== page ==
Yahaba, Iwate

Yahaba (矢巾町, Yahaba-chō) is a town in Iwate Prefecture, Japan. As of 1 April 2020, the town had an estimated population of 27,227, and a population density of 400 persons per km² in 10,131 households.[1] The total area of the town is 67.32 square kilometres (25.99 sq mi).[2]

Yahaba Town Hall
Yahaba Town Hall
Flag of Yahaba
Official seal of Yahaba
Location of Yahaba in Iwate Prefecture
Location of Yahaba in Iwate Prefecture
Yahaba is located in Japan
Coordinates: 39°36′21.6″N 141°08′34.6″E / 39.606000°N 141.142944°E / 39.606000; 141.142944Coordinates: 39°36′21.6″N 141°08′34.6″E / 39.606000°N 141.142944°E / 39.606000; 141.142944
 • Total67.32 km2 (25.99 sq mi)
 (April 1, 2020)
 • Total27,227
 • Density400/km2 (1,000/sq mi)
Time zoneUTC+9 (Japan Standard Time)
- TreePine
- FlowerLily
- BirdCommon cuckoo
Phone number019-697-2111
Address13-123 Minamiyahaba Yahaba-chō, Shiwa-gun, Iwate-ken 027-8501
WebsiteOfficial website


Yahaba is located in central Iwate Prefecture, bordered by Morioka city to the north, Shiwa town to the south and Shizukuishi to the west.

Neighboring municipalitiesEdit

Iwate Prefecture


Yahaba has a humid oceanic climate (Köppen climate classification Cfa) characterized by mild summers and cold winters. The average annual temperature in Yahaba is 10.1 °C. The average annual rainfall is 1341 mm with September as the wettest month and February as the driest month. The temperatures are highest on average in August, at around 23.8 °C, and lowest in January, at around -2.6 °C.[3]


Per Japanese census data,[4] the population of Yahaba has seen a long and steady increase over the past century.

Historical population
1920 9,662—    
1930 10,759+11.4%
1940 11,615+8.0%
1950 13,832+19.1%
1960 13,923+0.7%
1970 13,526−2.9%
1980 17,465+29.1%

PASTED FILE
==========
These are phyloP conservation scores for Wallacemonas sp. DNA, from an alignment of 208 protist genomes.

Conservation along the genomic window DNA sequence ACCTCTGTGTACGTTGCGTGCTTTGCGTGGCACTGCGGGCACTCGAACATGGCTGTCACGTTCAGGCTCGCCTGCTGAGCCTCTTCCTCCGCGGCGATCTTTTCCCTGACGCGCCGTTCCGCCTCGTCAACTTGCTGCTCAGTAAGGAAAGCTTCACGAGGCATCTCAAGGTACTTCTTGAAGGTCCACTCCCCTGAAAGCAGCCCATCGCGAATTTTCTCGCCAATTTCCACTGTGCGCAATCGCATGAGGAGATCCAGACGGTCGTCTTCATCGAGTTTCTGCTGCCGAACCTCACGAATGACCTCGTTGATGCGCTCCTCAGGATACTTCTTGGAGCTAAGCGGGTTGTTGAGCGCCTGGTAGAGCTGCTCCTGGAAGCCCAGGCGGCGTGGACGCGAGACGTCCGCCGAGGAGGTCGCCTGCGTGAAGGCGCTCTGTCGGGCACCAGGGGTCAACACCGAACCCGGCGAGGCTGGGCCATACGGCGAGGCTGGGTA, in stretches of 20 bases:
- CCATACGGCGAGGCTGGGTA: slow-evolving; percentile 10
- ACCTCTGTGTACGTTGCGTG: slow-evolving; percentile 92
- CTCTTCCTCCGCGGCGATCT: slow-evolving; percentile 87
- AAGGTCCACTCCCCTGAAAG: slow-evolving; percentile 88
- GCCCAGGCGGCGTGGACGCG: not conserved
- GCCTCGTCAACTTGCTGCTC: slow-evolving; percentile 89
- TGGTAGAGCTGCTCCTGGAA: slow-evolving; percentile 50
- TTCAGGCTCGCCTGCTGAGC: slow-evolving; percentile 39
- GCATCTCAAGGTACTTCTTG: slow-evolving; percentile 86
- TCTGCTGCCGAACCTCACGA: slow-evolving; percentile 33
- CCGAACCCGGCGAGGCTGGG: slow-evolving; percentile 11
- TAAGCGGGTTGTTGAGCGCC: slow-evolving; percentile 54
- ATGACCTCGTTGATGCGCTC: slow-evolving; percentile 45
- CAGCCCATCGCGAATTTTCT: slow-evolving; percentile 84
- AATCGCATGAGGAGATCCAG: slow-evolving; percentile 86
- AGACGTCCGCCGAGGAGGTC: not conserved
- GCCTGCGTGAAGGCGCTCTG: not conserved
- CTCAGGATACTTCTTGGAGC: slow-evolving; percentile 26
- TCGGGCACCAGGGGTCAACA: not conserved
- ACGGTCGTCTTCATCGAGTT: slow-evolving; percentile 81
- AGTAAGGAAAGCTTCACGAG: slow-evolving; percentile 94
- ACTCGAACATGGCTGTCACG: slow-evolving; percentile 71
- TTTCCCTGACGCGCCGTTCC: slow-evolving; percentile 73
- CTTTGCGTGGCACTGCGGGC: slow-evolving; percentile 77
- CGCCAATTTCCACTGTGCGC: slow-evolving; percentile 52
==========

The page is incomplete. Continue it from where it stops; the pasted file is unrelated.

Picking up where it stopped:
1990 19,920+14.1%
2000 25,268+26.8%
2010 27,262+7.9%
2020 28,058+2.9%


The area of present-day Yahaba was part of ancient Mutsu Province, and has been settled since at least the Jōmon period. The area was inhabited by the Emishi people, and came under the control of the Yamato dynasty during the early Heian period with the construction Tokutan Castle (徳丹城) a fortified settlement, by Sakanoue no Tamuramaro in 813 AD. During the Sengoku period, the area was dominated by various samurai clans before coming under the control of the Nambu clan during the late Sengoku period, who ruled Morioka Domain under the Edo period Tokugawa shogunate.

After the start of the Meiji period, the villages of Kemuyama, Tokuda and Fudo were established within Shiwa District by the establishment of the modern municipalities system on April 1, 1889. The three villages merged on March 1, 1955 to form Yahaba village, which was raised to town status on May 1, 1966.


Yahaba has a mayor-council form of government with a directly elected mayor and a unicameral city legislature of 18 members. Yahaba, and the town of Shiwa collectively contribute two seats to the Iwate Prefectural legislature. In terms of national politics, the city is part of Iwate 1st district of the lower house of the Diet of Japan.


The local economy of Yahaba is traditionally based on agriculture, primarily rice cultivation. However, due to its proximity to Morioka, light industries and warehousing have been increasing in importance, and the town is increasingly becoming a bedroom community for Morioka.


Yahaba has four public elementary schools and two public junior high schools operated by the town government and two public high schools operated by the Iwate Prefectural Board of Education.[5]

In addition, the College of Pharmacy of the Iwate Medical University is located in Yahaba.



  East Japan Railway Company (JR East) -Tōhoku Main Line


International relationsEdit

Local attractionsEdit


  1. ^ Yahaba town official statistics
  2. ^ 詳細データ 岩手県矢巾町. 市町村の姿 グラフと統計でみる農林水産業 (in Japanese). Ministry of Agriculture, Forestry and Fisheries. 2016. Retrieved 13 April 2017.
  3. ^ Yahaba climate data
  4. ^ Yahaba population statistics
  5. ^ Yahaba town official home page (in Japanese)
  6. ^ "Database of Registered National Cultural Properties" (in Japanese). Agency for Cultural Affairs. Retrieved 1 February 2017.

External linksEdit